Effect of zidovudine on the liver function of adult albino wistar rats
Zidovudine is a type of antiretroviral drug used for the treatment of human immunodeficiency virus (HIV) infection. This study investigated its effect on liver enzymes in adult male albino rats. Fifteen male albino rats weighing between 180-250g were used for the study. The rats were subdivided into a control (A) and two test groups (B and C) (n=5 each). For 25 days, the test groups (B and C) received a daily dosage of 6mg/kg and 12mg/kg of the drug solutions (in sterile water) via an oral cannula, while the control group (A) received normal feed and water only. The results showed that Zidovudine caused significant increase in the level of alanine transaminase (ALT) in the highdose treated rats, but no significant change in aspartate transaminase (AST) and alkaline phosphatase (ALP) in both the high and low-dose treated rats; and alanine transaminase (ALT) in the low-dose treated rats. Our findings suggest that high dose of Zidovudine can induce increase in the level of ALT in the treated animals. It also demonstrates that the use of antiretroviral drugs could have adverse effects on the liver that could lead to hepatic damage in normal subjects as the experimental rats used were HIV free.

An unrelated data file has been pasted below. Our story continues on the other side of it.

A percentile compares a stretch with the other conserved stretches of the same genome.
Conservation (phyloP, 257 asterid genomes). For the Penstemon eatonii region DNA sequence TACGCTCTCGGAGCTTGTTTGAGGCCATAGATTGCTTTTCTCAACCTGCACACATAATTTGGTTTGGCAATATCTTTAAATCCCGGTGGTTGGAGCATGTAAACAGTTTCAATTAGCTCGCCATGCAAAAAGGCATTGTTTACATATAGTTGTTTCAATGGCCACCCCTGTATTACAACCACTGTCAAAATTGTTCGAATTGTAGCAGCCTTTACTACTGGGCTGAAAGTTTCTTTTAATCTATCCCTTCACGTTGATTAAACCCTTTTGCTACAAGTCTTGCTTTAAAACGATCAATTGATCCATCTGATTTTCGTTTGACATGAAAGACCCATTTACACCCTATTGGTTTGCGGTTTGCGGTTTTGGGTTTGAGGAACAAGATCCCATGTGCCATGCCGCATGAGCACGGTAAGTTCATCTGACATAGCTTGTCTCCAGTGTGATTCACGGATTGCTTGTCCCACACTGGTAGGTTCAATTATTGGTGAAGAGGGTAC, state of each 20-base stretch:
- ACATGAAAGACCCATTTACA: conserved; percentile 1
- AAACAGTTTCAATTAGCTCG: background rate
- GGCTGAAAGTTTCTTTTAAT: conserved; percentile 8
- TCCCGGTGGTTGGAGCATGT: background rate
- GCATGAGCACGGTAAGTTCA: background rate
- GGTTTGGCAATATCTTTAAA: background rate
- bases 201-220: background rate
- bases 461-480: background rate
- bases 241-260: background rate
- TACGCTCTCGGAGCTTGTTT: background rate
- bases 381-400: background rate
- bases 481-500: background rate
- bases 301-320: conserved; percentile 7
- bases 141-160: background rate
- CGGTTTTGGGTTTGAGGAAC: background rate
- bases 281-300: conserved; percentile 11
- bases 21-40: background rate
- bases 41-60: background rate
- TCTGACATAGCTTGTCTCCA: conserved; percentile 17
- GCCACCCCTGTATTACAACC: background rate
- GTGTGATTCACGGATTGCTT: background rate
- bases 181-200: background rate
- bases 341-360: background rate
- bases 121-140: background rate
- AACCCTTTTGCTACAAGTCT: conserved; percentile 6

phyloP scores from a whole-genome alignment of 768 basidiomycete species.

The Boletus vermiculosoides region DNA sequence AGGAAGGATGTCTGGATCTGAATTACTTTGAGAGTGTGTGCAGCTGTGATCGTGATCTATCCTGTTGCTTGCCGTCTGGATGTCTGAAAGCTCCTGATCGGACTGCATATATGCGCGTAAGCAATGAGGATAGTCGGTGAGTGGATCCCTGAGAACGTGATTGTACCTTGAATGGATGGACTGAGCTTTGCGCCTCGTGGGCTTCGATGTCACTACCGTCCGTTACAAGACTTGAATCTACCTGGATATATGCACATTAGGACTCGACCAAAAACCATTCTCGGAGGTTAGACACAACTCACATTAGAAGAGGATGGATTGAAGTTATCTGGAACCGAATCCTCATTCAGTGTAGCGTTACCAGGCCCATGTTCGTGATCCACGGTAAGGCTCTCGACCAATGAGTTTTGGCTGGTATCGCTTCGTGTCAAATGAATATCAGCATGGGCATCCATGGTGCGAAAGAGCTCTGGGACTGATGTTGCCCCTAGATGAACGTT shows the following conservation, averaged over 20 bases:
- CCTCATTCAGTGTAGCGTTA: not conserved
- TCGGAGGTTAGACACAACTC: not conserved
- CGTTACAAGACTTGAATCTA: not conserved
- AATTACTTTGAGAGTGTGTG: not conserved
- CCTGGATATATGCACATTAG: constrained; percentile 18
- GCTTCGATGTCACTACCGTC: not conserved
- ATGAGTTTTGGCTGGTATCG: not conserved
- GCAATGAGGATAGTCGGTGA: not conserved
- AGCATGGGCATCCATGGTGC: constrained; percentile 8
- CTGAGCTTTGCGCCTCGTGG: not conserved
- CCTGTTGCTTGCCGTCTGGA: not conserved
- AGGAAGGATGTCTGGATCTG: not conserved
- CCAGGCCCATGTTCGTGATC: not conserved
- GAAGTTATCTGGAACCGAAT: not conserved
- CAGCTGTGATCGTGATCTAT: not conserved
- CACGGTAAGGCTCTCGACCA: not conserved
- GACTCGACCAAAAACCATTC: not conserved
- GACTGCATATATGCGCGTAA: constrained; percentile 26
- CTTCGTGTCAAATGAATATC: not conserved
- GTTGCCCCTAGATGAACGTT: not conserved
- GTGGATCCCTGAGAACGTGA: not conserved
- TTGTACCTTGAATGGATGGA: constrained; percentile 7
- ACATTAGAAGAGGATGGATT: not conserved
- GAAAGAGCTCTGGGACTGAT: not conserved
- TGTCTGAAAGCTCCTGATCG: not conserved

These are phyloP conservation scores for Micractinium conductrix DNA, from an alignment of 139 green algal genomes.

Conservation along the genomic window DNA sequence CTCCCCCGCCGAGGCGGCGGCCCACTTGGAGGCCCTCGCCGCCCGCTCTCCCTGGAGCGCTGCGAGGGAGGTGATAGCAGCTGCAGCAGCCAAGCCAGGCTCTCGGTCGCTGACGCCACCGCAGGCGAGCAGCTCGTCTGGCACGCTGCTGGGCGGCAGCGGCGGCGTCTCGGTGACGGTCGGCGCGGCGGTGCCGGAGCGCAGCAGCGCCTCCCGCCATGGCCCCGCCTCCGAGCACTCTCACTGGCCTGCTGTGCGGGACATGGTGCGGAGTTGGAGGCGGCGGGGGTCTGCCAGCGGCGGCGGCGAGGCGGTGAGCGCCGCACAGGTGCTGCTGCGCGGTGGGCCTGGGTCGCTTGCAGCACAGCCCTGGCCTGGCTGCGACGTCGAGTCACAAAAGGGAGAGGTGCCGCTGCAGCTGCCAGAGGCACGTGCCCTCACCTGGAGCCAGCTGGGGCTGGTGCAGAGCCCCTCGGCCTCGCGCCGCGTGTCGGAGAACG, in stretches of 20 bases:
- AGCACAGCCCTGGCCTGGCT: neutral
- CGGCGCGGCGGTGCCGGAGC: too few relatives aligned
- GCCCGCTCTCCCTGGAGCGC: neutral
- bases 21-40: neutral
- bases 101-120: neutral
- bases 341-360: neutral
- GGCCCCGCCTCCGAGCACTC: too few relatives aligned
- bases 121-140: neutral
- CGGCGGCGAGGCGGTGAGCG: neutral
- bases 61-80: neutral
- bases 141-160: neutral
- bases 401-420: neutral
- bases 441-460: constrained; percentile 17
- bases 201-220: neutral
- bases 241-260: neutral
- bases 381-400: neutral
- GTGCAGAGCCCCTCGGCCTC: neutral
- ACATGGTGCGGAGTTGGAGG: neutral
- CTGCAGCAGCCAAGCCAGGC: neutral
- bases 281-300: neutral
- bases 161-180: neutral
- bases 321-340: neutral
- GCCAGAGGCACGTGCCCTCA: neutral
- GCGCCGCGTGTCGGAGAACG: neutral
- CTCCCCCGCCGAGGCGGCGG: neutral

Key Words: Liver, Enzymes, HIV/AIDS, Zidovudine